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A First Course in Optimization Theory [Paperback]

Rangarajan K. Sundaram
4.3 out of 5 stars  See all reviews (16 customer reviews)

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Book Description

April 3, 2014 0521497701 978-0521497701
This book introduces students to optimization theory and its use in economics and allied disciplines. The first of its three parts examines the existence of solutions to optimization problems in Rn, and how these solutions may be identified. The second part explores how solutions to optimization problems change with changes in the underlying parameters, and the last part provides an extensive description of the fundamental principles of finite- and infinite-horizon dynamic programming. A preliminary chapter and three appendices are designed to keep the book mathematically self-contained.

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Editorial Reviews


'... the book is an excellent reference for self-studies, especially for students in business and economics.' H. Noltemeier, Würzberg

Book Description

Divided into three separate parts, this book introduces students to optimization theory and its use in economics and allied disciplines. A preliminary chapter and three appendices are designed to keep the book mathematically self-contained.

Product Details

  • Paperback: 376 pages
  • Publisher: Cambridge University Press (April 3, 2014)
  • Language: English
  • ISBN-10: 0521497701
  • ISBN-13: 978-0521497701
  • Product Dimensions: 9.9 x 7 x 0.7 inches
  • Shipping Weight: 1.4 pounds (View shipping rates and policies)
  • Average Customer Review: 4.3 out of 5 stars  See all reviews (16 customer reviews)
  • Amazon Best Sellers Rank: #89,133 in Books (See Top 100 in Books)

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Customer Reviews

Most Helpful Customer Reviews
34 of 36 people found the following review helpful
4.0 out of 5 stars Good introduction to the field of optimization March 20, 2001
This book gives a nice introduction to the theory of optimization from a purely mathematical standpoint. The computational and algorithmic aspects of the subject are not treated, with emphasis instead placed on existencetheorems for various optimization problems. The author does an effective job of detailing the mathematical formalism needed in optimization theory. After a brief review of background mathematics in the first chapter, the author outlines the objectives of optimization theory in Chapter Two. He also gives some examples of optimization problems, such as utility maximization, expenditure minimization, profit maximization, cost minimization, and portfolio choice. All of these examples are extremely important in industrial, logistical, and financial applications. The author is also careful in this chapter to outline his intentions in later chapters, namely, that of finding the existence of solutions to optimization problems, and also in the characterization of the set of optimal points. The existence question is outlined in Chapter Three using only elementary calculus, and the Weierstrass theorem is proved. Necessary conditions for unconstrained optima are examined in the next chapter, again using only elementary calculus and linear algebra. Lagrange multipliers and how they are used in constrained optimization problems are effectively discussed in Chapter 5. To discuss how optimization problems vary with a set of parameters, in particular if they vary continuously with the set of parameters, the author introduces the concept of a corespondence. This is essentially a map that assigns sets to points. His discussion of upper and lower-semicontinuity is very clear and I think one of the best presentations given at this level. Read more ›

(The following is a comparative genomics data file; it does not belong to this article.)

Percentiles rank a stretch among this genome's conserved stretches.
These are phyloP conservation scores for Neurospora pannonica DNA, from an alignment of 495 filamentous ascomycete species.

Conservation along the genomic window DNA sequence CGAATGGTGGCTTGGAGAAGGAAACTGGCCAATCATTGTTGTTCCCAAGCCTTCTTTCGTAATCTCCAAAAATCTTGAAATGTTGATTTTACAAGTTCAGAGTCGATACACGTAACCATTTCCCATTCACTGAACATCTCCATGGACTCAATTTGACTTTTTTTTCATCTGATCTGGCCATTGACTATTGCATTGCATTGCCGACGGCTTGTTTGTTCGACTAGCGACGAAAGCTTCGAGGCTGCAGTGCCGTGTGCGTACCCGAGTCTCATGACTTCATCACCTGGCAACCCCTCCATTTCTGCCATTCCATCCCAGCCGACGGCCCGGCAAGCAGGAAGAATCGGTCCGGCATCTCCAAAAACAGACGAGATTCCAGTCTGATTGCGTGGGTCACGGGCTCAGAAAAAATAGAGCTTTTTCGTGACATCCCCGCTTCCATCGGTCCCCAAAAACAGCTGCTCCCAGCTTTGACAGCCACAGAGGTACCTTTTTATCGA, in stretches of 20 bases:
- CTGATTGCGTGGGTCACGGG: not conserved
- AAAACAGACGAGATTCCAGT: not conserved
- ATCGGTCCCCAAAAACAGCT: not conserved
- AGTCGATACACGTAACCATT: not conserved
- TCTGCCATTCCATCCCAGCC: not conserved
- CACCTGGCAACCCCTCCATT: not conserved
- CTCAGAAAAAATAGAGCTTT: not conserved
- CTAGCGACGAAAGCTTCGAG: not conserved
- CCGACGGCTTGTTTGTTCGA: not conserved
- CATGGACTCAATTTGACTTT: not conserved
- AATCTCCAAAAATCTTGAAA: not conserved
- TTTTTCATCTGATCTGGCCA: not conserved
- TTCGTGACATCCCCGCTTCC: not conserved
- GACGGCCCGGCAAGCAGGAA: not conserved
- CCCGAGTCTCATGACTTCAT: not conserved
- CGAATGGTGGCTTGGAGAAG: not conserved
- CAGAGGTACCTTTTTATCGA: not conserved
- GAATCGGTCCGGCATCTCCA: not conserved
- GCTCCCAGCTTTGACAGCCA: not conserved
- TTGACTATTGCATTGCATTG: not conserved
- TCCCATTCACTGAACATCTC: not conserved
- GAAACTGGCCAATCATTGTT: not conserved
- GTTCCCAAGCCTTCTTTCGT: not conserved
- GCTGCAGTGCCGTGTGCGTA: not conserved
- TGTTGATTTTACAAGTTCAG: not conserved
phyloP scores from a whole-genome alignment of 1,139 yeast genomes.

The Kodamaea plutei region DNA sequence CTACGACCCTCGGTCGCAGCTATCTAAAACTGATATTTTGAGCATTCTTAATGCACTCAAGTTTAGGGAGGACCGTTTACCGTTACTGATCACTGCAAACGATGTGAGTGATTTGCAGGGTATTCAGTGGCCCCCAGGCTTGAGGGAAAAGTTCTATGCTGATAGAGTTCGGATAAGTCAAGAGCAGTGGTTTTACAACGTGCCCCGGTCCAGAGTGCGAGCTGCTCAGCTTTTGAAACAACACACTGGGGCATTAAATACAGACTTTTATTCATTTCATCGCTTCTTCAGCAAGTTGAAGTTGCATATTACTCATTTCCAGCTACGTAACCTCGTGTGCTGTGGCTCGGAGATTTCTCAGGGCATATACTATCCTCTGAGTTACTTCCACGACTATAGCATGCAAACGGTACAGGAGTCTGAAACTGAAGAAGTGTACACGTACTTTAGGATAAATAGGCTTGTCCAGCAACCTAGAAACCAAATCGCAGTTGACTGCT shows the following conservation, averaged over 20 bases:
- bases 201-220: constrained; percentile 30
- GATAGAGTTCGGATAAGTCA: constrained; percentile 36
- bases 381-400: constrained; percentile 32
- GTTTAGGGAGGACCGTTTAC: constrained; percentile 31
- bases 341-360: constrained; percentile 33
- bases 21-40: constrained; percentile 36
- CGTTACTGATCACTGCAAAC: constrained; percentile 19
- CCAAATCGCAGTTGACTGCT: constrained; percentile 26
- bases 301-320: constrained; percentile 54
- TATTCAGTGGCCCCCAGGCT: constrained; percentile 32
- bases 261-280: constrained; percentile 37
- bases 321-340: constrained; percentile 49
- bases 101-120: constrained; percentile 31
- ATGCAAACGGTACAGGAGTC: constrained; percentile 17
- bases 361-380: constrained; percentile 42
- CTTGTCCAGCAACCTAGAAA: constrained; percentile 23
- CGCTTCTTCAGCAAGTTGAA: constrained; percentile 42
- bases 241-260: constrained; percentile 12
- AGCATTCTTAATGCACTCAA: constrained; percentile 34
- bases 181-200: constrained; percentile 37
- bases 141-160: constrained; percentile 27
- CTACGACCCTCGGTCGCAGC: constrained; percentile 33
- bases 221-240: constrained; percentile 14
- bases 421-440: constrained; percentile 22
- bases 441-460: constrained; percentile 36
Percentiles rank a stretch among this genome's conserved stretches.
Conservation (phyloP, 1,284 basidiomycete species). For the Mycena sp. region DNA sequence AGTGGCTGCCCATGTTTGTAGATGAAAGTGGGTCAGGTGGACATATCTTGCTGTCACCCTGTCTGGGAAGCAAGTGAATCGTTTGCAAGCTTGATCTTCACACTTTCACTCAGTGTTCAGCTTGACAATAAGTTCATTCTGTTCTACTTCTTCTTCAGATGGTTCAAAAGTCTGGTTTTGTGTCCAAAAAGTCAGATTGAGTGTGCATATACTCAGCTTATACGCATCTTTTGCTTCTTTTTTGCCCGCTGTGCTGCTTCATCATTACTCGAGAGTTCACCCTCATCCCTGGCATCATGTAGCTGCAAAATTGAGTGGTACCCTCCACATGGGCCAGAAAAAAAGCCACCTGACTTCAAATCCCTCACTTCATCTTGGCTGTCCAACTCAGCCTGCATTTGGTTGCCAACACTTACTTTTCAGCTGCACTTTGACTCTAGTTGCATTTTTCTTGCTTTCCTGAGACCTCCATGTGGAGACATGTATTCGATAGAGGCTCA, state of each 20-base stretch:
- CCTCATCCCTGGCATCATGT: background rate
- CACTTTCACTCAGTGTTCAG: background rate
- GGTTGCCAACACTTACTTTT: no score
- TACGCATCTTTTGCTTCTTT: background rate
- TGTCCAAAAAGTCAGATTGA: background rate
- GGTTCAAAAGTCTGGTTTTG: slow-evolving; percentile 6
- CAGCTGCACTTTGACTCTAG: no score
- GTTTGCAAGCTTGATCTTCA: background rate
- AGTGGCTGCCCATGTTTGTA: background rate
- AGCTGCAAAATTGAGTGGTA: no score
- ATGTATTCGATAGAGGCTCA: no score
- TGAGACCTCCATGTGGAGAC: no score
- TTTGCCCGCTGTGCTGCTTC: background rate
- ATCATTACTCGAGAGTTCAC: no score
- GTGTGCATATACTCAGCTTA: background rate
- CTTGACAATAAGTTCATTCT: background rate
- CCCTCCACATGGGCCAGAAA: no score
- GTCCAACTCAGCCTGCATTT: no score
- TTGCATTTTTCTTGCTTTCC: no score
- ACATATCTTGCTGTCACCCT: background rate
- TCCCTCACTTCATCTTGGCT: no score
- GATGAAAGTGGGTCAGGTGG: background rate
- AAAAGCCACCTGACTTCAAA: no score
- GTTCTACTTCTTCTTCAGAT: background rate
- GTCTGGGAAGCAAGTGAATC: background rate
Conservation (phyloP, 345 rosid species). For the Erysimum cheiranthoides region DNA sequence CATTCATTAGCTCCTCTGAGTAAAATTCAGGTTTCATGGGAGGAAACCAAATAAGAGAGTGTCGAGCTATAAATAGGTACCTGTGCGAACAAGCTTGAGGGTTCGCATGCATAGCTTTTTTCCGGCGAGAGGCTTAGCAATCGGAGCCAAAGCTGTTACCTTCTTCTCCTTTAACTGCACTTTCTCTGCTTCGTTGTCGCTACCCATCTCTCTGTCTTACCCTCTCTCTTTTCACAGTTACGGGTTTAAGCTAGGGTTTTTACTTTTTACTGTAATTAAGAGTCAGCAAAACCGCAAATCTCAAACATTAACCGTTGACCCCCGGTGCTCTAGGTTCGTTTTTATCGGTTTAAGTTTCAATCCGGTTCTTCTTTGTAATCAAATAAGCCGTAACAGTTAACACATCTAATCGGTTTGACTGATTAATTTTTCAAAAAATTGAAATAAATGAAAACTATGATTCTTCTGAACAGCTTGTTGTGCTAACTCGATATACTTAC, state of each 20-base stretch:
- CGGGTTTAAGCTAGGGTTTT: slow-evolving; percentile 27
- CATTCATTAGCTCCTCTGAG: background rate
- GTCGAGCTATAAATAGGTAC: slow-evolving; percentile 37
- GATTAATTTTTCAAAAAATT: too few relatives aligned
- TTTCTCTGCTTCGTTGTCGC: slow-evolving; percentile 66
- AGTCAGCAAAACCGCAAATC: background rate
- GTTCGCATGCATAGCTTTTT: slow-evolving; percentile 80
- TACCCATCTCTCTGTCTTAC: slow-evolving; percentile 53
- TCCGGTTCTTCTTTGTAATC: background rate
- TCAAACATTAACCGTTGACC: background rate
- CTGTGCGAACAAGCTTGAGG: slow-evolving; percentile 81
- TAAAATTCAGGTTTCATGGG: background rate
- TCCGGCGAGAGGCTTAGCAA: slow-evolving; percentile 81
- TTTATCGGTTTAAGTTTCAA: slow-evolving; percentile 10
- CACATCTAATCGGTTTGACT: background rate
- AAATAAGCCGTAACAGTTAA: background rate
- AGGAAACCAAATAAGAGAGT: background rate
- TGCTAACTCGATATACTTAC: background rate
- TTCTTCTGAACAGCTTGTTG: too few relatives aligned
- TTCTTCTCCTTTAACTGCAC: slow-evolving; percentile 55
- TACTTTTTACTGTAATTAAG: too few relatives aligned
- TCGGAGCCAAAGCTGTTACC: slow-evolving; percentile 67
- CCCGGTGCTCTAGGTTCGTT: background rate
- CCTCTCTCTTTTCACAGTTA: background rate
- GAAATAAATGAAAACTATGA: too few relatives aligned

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28 of 31 people found the following review helpful
5.0 out of 5 stars Great book and an even greater value December 7, 1999
This book was organized and written with perfection. The explanations are remarkable and the "cookbook" procedures for Lagrange and K-T methods were great. I especially admired the fact that the author actually mentioned how these procedures could fail to yield an optimized value. This is worthwhile in today's university mathematics where one is simply taught to plug numbers into formulae and algorithms to get the desired answer. The book also slants towards optimization problems in economic theory as well as other disciplines. Finally, in an age when textbooks can easily run over $100, it was nice to see this book, filled with a wealth of information, so moderately priced.
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40 of 50 people found the following review helpful
3.0 out of 5 stars Unless you're into theory, this book is NOT for you September 30, 2000
I'm a applied mathematician with over 40 quarter hours of theoretical math under my belt, and frankly I feel this book would be rough going for anyone who does not have a rigid math theory background. In other words, if you're not a graduate student or a theoretical practioner in the field of optimization, this is NOT the book for you (most likely). But I also have two other problems with this book.
First, it is touted to have numerious examples of both theory and applications. Theory, as I mentioned above, it has in abundance. But it is very thin on practical applications.